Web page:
Guy Vernor Henry MOH

b. 09/03/1839 Fort Smith, Arkansas. d. 27/10/1899 New York.

DATE OF MOH ACTION: 01/06/1864 Cold Harbor, Virginia.

Guy V Henry MOH

Henry was born in Fort Smith, Indian Territory (now Arkansas), the son of William Seton Henry and Arietta Livingston Thompson Henry. His mother was the granddaughter of Vice President Daniel D. Tompkins and Secretary of the Navy and Supreme Court Justice Smith Thompson. He was a fifth great-grandson of Robert Livingston. William Seton Henry (1816–1851) was an 1835 graduate of the United States Military Academy, and attained the rank of Brevet Major for his service in the Mexican–American War. Guy V. Henry graduated from the United States Military Academy in May 1861, serving as a Union officer in the Civil War, and later in conflicts against the Native Americans in the West and southwest of the United States of America. From May 25, 1891, to October 3, 1894, while commanding the 7th U.S. Cavalry, he was also commander of Fort Myer, Virginia. During the Spanish–American War, he was dispatched to Guantánamo, Cuba, and later sent to Puerto Rico, alongside General Nelson Miles.

Henry was with General George Crook at the Battle of the Rosebud on June 17, 1876 when Crook was attacked by forces led by Crazy Horse. Henry was very badly wounded in the face. When John Finerty (correspondent for the Chicago Tribune, reporting from the field) commented on Guy’s grievous wound, the latter merely told him, “For this we are soldiers,” and encouraged Finerty to join the army.

He received successive brevets for gallantry in various battles and was brevetted brigadier general, United States Army, for gallantry at the Battle of Rosebud in Montana Territory, where he was shot through the face while fighting Native Americans. He received the Medal of Honor on December 5, 1893, for his Civil War service at the Battle of Cold Harbor on June 1, 1864, where he was temporarily serving as a colonel of volunteers and commanded a brigade. On June 1, 1897, Henry was promoted to colonel in the regular army and given command of the 10th U.S. Cavalry.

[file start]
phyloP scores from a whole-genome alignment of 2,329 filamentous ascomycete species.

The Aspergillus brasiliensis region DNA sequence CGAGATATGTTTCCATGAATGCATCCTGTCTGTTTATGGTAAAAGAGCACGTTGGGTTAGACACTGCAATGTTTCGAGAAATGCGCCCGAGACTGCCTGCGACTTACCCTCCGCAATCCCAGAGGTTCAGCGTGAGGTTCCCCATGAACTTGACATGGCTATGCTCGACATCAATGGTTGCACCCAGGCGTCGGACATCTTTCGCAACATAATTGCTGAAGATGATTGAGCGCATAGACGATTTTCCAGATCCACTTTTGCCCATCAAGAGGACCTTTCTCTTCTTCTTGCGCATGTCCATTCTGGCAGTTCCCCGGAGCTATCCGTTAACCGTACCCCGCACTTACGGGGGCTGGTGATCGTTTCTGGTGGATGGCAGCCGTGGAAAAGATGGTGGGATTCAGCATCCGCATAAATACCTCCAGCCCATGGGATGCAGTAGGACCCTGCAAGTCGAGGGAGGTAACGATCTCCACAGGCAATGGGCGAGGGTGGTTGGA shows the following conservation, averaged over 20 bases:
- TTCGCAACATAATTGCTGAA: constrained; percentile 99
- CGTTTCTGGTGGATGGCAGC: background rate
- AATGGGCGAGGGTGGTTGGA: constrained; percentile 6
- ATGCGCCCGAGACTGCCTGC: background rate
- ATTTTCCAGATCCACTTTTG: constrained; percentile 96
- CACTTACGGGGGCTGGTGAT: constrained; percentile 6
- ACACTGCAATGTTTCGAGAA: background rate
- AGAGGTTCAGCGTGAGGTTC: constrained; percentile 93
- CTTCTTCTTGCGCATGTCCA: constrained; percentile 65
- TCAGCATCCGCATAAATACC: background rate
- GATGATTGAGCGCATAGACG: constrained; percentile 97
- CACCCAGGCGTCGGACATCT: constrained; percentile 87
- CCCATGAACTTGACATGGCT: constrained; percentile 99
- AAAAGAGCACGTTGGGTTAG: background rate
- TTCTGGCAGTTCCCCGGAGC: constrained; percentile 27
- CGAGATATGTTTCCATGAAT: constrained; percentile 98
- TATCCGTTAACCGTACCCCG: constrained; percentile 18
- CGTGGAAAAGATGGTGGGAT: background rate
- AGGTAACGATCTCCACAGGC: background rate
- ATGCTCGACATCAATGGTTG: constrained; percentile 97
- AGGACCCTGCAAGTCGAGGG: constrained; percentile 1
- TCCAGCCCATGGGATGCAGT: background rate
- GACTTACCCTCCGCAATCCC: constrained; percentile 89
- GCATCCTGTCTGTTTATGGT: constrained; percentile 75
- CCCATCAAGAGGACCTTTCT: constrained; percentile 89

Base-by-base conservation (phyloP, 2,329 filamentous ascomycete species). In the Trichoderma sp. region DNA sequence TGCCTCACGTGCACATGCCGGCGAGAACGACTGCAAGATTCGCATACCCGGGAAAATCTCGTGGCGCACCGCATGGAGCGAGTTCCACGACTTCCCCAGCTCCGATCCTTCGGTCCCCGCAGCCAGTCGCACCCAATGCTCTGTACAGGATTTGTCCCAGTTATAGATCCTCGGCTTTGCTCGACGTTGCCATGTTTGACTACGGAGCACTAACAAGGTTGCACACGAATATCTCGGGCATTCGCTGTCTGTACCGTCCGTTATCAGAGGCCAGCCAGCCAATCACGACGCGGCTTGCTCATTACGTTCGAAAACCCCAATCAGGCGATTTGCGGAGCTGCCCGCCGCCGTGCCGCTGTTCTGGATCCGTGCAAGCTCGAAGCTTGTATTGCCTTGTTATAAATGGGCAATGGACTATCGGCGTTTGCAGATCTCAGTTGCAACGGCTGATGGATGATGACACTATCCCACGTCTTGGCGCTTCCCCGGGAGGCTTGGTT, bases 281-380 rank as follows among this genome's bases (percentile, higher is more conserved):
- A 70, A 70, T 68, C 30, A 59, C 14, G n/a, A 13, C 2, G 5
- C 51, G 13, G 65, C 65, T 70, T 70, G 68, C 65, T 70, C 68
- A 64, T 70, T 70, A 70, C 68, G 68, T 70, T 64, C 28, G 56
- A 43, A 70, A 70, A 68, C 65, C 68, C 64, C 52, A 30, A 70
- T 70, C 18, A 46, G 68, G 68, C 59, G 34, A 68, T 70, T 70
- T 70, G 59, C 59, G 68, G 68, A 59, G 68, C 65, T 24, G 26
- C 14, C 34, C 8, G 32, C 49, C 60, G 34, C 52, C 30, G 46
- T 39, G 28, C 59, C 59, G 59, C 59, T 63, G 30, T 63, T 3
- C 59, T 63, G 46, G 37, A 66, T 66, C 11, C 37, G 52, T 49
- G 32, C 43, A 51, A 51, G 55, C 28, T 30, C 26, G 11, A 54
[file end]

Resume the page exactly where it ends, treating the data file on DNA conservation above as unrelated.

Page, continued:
At the beginning of the Spanish–American War, Henry was appointed a brigadier general of volunteers on May 4, 1898. During the invasion of Puerto Rico, he led a “Provisional Division” from the city of Ponce to Arecibo, Puerto Rico, to rendezvous with General Theodore Schwan, who was arriving from the city of Mayagüez. The tropical rain impeded his trek and before Henry reached Mayagüez, the conflict was over.  On October 11, 1898, he was promoted to brigadier general in the regular army.

On December 6, 1898, Henry was designated Governor of Puerto Rico. From December 7, 1898 to June 12, 1899, he served as a major general of volunteers. On February 6, 1899, he dissolved the Cabinet of Puerto Rico, which was instituted with the Autonomic Charter. Henry also eliminated taxes on basic food items. On May 2, 1899 he instituted the eight-hour work day in Puerto Rico.  On May 9, 1899, he was replaced by General George W. Davis.

Henry died of pneumonia in New York City in October 1899 and was buried at Arlington National Cemetery.



Led the assaults of his brigade upon the enemy’s works, where he had two horses shot under him.